Data Assembly

Data taken by irs are stored directly into the repository. Typically you will take one frame that way to get the full header information from the telescope. Then (or before), you will take a sequence, as described in the IRTC section. Depending on the stability of the night, it is worthwhile to collect 15-30 seconds worth of data to average out atmospheric distortions. A reasonable exposure time is 2 seconds in H to limit the background signal, so a sequence of exposures is required.

Data Preparation

EF is fairly picky about the data format and quality, so it is worth spending some time preparing the pupil images for ingest into EF. The following is for IRAF users. To create an average of the single image and the sequence, first you must edit an @file (with a name like 'intrafiles'). To strip off each image of the data cube, each line of the file has a format 'intra_0020_cube[*,*,8]', where the last number is the frame number in the sequence. Use imcombine in average mode, with input being irtc2_2008mmdd.hhmmss.fits, @intrafiles. Taking the images in that order assigns the full image header to the output file. Do the same for the extrafocal single + sequence, and for the sky exposures. Then subtract the average sky from each of the averaged pupil images. For a pupil of ~100 pixels in diameter, it is worth cutting a square around the pupil center (e.g., imcopy extrasub[33:233, 39:239] extrafinal) with an image size of 200x200 pixels (OK, 201) centered on the pupil. EF is particularly finicky about the background (as of this writing, the flares from bad seeing made EF crash on the background subtraction). To make the background as uniform and close to zero as possible, run imsurfit on the final square, with xorder and yorder=1 legendre polynomials. Make the residual output image, setting the upper and lower limits to 2. Use a border region with width 20 pixels.

EF uses the header parameter "FOCUS" to determine the size of the pupil in the two out-of-focus images. The IRTC does not have the hexapod focus information available, so the fits images it writes do not have this "FOCUS" parameter. You can either add this header parameter while processing the images with IRAF, or there is an IDL routine available to add a header parameter. To run this routine, follow the instructions for setting up and starting IDL listed below to rotate Zernikes and send them to the PSF. Once you have IDL running and have ran @wfsc_init give the following command:

IDL> fits_add_focus, '0.6', image, header
              This will pop-up a gui to choose an input and output file
You will only need to put the appropriate value of focus in place of the '0.6' above.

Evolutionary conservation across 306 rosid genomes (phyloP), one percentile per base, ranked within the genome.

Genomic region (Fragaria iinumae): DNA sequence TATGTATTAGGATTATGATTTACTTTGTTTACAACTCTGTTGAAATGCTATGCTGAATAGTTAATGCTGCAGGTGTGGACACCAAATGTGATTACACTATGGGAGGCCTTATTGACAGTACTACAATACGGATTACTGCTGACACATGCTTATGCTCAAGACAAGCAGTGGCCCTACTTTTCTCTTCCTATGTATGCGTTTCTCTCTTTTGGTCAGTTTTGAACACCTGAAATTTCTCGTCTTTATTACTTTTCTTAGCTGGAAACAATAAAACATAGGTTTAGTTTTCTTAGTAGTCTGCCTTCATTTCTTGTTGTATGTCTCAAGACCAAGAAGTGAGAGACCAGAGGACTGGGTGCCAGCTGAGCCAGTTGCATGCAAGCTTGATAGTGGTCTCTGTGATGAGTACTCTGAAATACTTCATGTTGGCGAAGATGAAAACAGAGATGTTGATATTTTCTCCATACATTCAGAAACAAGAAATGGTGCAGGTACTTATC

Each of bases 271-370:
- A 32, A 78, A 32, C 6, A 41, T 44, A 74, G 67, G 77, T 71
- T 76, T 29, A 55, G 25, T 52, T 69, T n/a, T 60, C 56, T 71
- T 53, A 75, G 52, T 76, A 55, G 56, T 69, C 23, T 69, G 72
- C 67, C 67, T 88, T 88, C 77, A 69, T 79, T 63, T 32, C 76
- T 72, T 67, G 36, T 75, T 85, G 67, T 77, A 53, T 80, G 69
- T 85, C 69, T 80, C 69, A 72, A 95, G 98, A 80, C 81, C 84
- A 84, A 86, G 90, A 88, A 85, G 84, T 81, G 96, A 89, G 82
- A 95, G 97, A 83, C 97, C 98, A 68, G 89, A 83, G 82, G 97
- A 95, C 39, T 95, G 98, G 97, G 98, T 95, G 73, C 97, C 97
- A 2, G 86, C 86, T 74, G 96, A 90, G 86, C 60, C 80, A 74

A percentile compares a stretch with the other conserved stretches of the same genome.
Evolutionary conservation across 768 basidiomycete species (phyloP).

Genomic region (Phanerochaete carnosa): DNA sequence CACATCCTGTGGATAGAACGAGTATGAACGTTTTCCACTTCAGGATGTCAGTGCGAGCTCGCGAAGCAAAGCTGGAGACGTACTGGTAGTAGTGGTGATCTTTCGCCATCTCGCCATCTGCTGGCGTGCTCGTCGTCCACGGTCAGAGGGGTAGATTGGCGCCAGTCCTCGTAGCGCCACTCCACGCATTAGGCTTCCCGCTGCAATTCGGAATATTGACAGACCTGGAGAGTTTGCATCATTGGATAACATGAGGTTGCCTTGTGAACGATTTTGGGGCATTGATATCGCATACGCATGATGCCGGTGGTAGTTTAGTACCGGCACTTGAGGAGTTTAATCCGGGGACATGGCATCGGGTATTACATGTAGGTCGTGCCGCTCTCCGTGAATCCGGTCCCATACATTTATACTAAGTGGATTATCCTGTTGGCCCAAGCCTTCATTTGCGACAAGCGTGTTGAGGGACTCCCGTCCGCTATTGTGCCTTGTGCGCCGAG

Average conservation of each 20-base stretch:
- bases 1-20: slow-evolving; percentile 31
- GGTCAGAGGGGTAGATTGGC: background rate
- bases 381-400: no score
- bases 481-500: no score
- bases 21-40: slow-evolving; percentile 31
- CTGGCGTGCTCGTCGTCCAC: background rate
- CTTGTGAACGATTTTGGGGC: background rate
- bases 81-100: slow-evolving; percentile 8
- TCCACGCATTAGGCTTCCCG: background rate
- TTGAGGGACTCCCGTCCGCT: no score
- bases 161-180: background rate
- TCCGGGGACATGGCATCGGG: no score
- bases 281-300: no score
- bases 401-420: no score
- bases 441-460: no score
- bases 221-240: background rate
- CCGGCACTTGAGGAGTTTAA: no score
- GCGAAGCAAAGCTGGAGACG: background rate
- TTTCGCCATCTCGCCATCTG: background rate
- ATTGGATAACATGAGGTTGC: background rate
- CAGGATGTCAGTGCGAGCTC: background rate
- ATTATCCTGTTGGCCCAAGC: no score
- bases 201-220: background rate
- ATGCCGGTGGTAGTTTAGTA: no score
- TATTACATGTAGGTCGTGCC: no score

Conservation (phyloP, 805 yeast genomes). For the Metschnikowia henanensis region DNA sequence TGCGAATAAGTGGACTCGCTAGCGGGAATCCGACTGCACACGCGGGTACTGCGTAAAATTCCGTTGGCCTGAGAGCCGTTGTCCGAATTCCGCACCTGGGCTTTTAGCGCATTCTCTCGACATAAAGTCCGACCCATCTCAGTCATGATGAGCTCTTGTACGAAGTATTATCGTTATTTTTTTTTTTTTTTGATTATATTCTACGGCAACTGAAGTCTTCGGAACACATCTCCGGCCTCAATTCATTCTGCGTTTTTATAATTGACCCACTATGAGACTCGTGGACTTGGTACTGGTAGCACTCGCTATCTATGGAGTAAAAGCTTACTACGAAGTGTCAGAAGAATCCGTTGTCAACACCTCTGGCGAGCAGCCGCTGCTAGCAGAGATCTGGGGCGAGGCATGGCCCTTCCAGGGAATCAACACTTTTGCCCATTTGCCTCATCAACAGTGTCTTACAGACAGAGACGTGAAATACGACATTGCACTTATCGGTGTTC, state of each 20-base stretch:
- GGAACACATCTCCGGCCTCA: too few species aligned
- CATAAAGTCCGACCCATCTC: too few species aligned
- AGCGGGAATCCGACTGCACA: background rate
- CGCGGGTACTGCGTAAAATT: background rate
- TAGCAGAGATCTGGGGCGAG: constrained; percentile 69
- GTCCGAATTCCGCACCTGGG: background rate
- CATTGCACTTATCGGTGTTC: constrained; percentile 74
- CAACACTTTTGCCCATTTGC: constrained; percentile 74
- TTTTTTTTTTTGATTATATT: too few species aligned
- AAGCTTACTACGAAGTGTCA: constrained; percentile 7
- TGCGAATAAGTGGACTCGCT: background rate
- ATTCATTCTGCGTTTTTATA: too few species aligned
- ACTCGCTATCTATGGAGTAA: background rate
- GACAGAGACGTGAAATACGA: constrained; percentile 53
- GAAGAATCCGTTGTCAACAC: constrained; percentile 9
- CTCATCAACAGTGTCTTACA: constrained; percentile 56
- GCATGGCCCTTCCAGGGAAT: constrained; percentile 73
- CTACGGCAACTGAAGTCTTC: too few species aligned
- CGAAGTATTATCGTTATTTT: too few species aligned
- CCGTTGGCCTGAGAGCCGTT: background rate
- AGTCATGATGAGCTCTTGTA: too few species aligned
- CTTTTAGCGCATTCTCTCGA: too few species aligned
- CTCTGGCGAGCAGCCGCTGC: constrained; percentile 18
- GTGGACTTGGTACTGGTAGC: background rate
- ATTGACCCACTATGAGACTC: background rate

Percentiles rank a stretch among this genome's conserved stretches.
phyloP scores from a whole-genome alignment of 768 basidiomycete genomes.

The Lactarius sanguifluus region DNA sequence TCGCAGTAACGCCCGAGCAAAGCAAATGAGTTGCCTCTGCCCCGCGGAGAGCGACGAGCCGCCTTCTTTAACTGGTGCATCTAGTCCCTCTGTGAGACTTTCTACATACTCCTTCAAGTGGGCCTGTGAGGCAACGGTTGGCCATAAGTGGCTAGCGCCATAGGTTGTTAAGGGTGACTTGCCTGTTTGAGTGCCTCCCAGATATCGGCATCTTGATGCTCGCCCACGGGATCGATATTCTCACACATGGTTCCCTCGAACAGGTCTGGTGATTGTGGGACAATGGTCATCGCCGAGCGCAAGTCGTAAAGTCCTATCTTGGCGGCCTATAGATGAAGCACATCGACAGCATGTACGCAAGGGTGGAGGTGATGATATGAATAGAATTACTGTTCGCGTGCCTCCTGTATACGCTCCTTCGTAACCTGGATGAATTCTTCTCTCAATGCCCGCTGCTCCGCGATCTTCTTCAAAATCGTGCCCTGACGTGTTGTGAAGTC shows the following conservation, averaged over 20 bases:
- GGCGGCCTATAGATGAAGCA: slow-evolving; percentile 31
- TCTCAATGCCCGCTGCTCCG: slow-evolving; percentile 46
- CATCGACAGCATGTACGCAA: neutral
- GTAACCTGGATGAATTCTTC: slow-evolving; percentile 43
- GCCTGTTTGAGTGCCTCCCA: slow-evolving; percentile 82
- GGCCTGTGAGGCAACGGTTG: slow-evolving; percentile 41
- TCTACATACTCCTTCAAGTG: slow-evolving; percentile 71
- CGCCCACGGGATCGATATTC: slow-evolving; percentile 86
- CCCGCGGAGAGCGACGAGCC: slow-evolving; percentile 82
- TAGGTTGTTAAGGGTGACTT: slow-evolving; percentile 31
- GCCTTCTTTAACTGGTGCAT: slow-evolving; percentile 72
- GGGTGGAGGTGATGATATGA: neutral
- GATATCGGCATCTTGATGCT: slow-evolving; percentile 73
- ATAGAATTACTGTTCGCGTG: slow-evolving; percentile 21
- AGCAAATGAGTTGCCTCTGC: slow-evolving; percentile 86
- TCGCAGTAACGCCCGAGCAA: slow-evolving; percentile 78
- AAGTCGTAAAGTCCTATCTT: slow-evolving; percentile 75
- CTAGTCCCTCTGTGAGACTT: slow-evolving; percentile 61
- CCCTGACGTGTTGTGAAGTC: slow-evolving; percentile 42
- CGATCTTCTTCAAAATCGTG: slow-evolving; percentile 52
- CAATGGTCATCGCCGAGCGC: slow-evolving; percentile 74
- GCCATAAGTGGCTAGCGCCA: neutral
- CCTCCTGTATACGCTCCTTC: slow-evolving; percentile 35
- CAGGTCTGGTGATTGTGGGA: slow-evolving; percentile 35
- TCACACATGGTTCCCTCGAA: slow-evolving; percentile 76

Run EF

On EFComputer (currently immediately to the right of Ptolemy, the big monitor), login as LBTO with the usual mountain password. At the Linux prompt, type ef, and you will get the EF working window with two display panes. To change a value in a text box, use left arrow to move the cursor to the left of the character to be changed, then the delete key, then type the new value. The default parameters seem to work. Click Displays, and choose 'Show Zernike Graph' and 'Show Zernike Table'.

You're now ready to ingest the pupil image files. Push the Open button in the bottom tool bar. In the Directory box, type /Repository/EF (for example). For Image 1, choose your intrafocal pupil by double clicking on the filename. Your image will appear in the left-hand pane, and the filename and image center coordinates will appear in the Image Parameters box. Push the button for Image 2, and double click on the extrafocal pupil image. The other image and filename will similarly appear. You can then dismiss this box. If you try to change the filter choice from G to R or try to push the '+' button at the lower right, you will crash the program and need to start over.

Push the Go button under the images. It will automatically calculate and iterate on the Zernike solutions. If you want additional iterations, then click on Reduce, and choose 'Run Reduction Manually'. Push the Iterate button to execute the two iterations that you chose. If the solution looks stable after a couple of pairs of iterations, it has been successful. To save the Zernike coefficients, click File and Save Zernikes. The popup box gives you a chance to type the directory (/Repository/EF), an output file name, the Zernike coefficients you wish to save (4 to 11), then push Save.

Rotate the Coordinate System and Send the Zernikes to PSF

After creating the text file in EF format with the Zernike coefficients, it must be converted to a PSF-readable format, and (probably) rotated to match the native coordinate system on the primary. For that purpose, there is a series of IDL routines created by Doug Miller that can be run on lbtmu03 or lbtmu05. To setup the account, type at a prompt

=> login to lbtmu03 or 05 as LBTO
        These computers are needed because they have the IIF libraries installed that are need to send zernikes to PSF

% cd
      You need to be in the LBTO home directory
% source idl_setup
      This will print out some information on how to start IDL, and sets up pointers to the appropriate user routines.

To operate on some real data:

% cd /Repository/EF
% idl
IDL> @wfsc_init
               This will compile the routines and print out comments with templates that can be cut and pasted onto the command lines.
IDL> ef_apply_zernikes, zernikes, zernikes_rotated, filename  
              This will pop-up several question boxes for reading files, displaying images and rotating zernikes.
              Note: You will be prompted at the command line to input rotation in degrees.  Finally you will be asked
                     if you want to send the Rotated Zernikes.

-- JohnHill - 15 Apr 2008
Topic revision: r7 - 16 Apr 2008, DougMiller
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